When did the super system become class warfare?


The current argument over superannuation leaves me cold.

For some reason a system that should encourage more people to have more money in super - and to leave future governments and the age pension alone - has turned into class warfare about whether it's "fair" that wealthy people have more money in their funds.

Of course wealthy people have more money in their funds. They get paid more. They can afford to have more money in their funds. The last time I looked, this was a free-enterprise-based economy and system of government.

super system super fair class warfare ross greenwood

Because the blindingly obvious fact is that people who cannot afford to put more in their superannuation fund (or who run out of money more quickly in retirement because they did not have as much in the pot) will end up on an age pension.

The married age pension for home owners is around $35,000 a year. But if you tried to earn $35,000 in interest from a pot of money in a savings account, you would need around $1 million at 3.5%. Say it another way: the married maximum age pension is worth the equivalent of about $1 million in the bank.

The big question is whether a family that diligently saves through super is actually wasting their time (and money). If during their working life they spent the $1 million instead, they would have had a better lifestyle, then fallen back on the age pension in retirement. But if they sweated and saved $1 million in super - and are no better off than somebody who did not save and ended up on a full age pension - where is the fairness in that?

Which, despite a lifetime of preaching super's benefits - with its comparatively low tax rates an incentive for you to save - I'm wondering whether people are better off saving outside the super system, and therefore keeping at arm's length the impact of changing government rules. This can be aided by using negative gearing to keep tax bills down in the early years of owning assets and then accumulating more assets with gearing as the early investments become positively geared.

This presumes no change in the negative gearing rules. Change seems unlikely with the Coalition government right now and I suspect that Labor will realise the folly of its policy of allowing negative gearing only on new properties (which will no doubt harm the value of pre-owned properties, the older they become).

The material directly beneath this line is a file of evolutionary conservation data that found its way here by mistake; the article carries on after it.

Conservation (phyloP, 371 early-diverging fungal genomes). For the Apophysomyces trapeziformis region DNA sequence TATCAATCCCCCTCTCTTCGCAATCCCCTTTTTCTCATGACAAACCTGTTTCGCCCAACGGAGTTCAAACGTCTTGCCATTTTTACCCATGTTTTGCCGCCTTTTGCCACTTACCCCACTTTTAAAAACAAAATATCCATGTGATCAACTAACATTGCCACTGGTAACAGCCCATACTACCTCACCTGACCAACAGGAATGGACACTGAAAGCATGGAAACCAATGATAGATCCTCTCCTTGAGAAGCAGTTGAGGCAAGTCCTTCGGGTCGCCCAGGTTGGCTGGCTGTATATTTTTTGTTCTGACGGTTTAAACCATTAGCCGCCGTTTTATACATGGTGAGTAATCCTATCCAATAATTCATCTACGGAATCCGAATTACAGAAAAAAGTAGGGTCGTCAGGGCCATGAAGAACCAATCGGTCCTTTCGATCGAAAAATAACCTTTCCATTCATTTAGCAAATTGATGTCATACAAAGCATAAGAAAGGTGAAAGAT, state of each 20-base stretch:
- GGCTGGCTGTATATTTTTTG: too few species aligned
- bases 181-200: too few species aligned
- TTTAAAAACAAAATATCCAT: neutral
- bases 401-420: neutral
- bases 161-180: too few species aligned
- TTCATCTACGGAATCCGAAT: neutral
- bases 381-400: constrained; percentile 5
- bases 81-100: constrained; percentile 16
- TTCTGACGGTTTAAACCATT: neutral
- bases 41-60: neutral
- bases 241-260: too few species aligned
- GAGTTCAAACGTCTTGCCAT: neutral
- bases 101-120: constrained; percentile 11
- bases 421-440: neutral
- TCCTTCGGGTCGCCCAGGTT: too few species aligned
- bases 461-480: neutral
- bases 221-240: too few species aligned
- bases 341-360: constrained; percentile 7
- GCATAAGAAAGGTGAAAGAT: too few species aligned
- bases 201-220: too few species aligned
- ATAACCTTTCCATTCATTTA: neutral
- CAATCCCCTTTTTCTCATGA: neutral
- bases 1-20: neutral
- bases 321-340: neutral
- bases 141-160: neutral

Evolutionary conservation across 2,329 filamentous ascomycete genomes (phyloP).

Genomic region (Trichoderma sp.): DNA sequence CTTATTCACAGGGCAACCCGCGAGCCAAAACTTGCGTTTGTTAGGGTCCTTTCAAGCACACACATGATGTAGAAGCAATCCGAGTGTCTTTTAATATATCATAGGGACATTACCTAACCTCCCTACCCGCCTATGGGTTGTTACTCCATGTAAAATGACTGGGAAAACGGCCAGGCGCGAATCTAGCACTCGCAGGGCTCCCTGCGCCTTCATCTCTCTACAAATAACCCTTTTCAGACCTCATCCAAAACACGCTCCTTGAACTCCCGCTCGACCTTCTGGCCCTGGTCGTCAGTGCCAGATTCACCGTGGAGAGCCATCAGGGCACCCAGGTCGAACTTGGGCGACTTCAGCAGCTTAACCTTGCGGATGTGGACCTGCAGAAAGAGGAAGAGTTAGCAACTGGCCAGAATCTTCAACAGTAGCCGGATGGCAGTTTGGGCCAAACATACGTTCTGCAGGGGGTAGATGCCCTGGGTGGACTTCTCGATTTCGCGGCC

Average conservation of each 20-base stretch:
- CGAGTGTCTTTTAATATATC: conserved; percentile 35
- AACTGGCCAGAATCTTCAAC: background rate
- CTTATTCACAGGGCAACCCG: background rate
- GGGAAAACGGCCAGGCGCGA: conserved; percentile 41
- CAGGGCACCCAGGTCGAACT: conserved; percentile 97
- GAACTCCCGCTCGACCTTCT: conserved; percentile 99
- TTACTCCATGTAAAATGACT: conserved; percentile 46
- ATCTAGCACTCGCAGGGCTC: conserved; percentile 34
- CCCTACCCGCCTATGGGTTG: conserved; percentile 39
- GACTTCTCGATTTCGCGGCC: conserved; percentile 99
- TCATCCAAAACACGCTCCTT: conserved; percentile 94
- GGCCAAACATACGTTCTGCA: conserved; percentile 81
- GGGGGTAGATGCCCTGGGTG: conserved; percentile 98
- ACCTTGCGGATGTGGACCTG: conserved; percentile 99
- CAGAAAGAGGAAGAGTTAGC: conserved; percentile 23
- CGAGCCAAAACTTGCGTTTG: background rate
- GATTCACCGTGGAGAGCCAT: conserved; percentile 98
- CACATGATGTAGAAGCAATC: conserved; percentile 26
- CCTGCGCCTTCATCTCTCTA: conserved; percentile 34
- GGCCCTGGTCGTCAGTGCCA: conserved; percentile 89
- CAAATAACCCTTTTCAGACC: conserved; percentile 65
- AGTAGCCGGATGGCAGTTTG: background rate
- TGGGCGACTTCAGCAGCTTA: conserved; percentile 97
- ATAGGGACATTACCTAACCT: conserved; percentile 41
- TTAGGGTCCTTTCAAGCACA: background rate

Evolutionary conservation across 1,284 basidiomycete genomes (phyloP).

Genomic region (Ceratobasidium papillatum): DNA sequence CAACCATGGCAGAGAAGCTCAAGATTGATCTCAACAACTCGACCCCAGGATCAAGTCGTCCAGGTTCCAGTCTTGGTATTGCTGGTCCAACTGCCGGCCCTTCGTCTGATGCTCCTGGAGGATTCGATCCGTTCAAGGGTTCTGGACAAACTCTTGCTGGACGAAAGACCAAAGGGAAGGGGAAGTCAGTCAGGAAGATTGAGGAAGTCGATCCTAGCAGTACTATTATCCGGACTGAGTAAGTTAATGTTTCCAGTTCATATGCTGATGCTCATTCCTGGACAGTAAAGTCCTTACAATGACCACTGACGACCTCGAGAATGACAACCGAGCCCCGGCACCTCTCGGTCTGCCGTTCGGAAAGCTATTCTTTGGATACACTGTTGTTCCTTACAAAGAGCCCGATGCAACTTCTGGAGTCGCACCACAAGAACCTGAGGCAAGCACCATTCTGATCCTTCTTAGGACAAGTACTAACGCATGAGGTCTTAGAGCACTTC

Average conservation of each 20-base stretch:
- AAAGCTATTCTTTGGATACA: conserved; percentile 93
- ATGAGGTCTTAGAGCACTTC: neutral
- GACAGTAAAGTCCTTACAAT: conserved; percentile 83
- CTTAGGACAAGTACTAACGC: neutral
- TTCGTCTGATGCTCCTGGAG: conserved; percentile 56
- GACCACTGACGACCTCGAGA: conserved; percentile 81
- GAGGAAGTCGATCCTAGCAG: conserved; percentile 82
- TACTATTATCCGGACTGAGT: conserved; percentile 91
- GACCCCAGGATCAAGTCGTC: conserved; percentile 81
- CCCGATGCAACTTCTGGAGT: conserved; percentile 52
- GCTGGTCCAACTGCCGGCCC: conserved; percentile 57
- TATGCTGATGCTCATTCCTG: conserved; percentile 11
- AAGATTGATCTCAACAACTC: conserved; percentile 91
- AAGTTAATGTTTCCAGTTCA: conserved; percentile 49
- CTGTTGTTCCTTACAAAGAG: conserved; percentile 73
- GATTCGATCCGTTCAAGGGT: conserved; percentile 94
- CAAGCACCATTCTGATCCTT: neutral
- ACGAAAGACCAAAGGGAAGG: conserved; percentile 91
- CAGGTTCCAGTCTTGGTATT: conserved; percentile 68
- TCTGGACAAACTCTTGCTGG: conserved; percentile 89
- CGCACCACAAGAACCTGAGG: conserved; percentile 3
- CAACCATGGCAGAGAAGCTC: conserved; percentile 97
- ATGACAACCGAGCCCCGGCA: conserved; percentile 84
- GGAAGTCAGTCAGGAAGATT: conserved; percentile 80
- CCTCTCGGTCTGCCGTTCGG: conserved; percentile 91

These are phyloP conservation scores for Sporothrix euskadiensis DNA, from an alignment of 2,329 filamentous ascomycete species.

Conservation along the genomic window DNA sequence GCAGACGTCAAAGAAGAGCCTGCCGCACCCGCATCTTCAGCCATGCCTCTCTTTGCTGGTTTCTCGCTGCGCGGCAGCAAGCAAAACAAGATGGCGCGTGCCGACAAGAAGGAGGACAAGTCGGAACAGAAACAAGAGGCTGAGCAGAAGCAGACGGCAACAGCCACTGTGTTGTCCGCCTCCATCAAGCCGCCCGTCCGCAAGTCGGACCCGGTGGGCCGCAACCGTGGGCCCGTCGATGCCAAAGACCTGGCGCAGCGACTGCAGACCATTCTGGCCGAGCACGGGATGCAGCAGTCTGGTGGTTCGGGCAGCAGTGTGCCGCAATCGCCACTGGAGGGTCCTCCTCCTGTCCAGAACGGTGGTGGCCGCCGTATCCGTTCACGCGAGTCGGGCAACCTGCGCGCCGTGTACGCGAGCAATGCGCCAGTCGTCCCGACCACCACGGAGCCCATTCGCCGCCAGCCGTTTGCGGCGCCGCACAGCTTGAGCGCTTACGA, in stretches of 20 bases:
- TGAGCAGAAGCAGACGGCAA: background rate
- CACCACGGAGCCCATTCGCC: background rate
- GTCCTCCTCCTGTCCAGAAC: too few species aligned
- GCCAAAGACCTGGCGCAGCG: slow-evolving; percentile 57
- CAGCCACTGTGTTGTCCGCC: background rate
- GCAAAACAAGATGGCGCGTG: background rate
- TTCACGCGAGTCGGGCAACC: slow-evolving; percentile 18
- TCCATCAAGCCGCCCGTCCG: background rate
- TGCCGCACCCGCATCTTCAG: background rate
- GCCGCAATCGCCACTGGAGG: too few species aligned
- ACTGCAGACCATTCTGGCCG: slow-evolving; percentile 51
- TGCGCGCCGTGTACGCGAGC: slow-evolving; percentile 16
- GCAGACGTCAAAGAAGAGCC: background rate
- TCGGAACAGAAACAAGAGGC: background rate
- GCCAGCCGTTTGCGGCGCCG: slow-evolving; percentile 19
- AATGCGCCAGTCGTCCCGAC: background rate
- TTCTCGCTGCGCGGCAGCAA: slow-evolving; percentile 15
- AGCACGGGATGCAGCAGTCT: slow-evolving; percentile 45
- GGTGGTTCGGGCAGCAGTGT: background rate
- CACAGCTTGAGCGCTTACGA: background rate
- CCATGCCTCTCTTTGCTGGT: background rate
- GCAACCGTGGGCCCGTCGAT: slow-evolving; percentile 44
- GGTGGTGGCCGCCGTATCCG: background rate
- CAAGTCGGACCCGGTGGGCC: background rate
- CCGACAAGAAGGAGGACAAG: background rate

The trick to turn your income into a large enough pot of capital so you can live off the income in retirement. Super is one pot of capital; as is a share portfolio or a clutch of investment properties, or money in fixed interest or the bank.

The point that many people miss is that in retirement you must hope that your income stream keeps growing. This can only happen through investment in property or shares where rents or dividends can grow. The risk (to your income and your capital) is that the returns fall (say, banks cut their dividends) and that also causes your asset values to diminish. That is all about risk, though.

But my suspicion is that future governments will steer people towards allocated pensions or annuities (where you are paid a regular income from your super), which will restrict people's ability to dip into their lump sum to pay down debts, buy a new car or go on an overseas vacation.

I also suspect political parties in future will be tempted to tighten rules whereby the family home is exempt from pension means testing. If this is ever changed (and there would and should be a hue and cry if anybody tries) it would force people to dip into the equity in their house before they became eligible for an age pension.

And the problem of that is that I have never really seen a reverse mortgage product that solves all of the goals of releasing the equity in your own home. But that debate is for another day.


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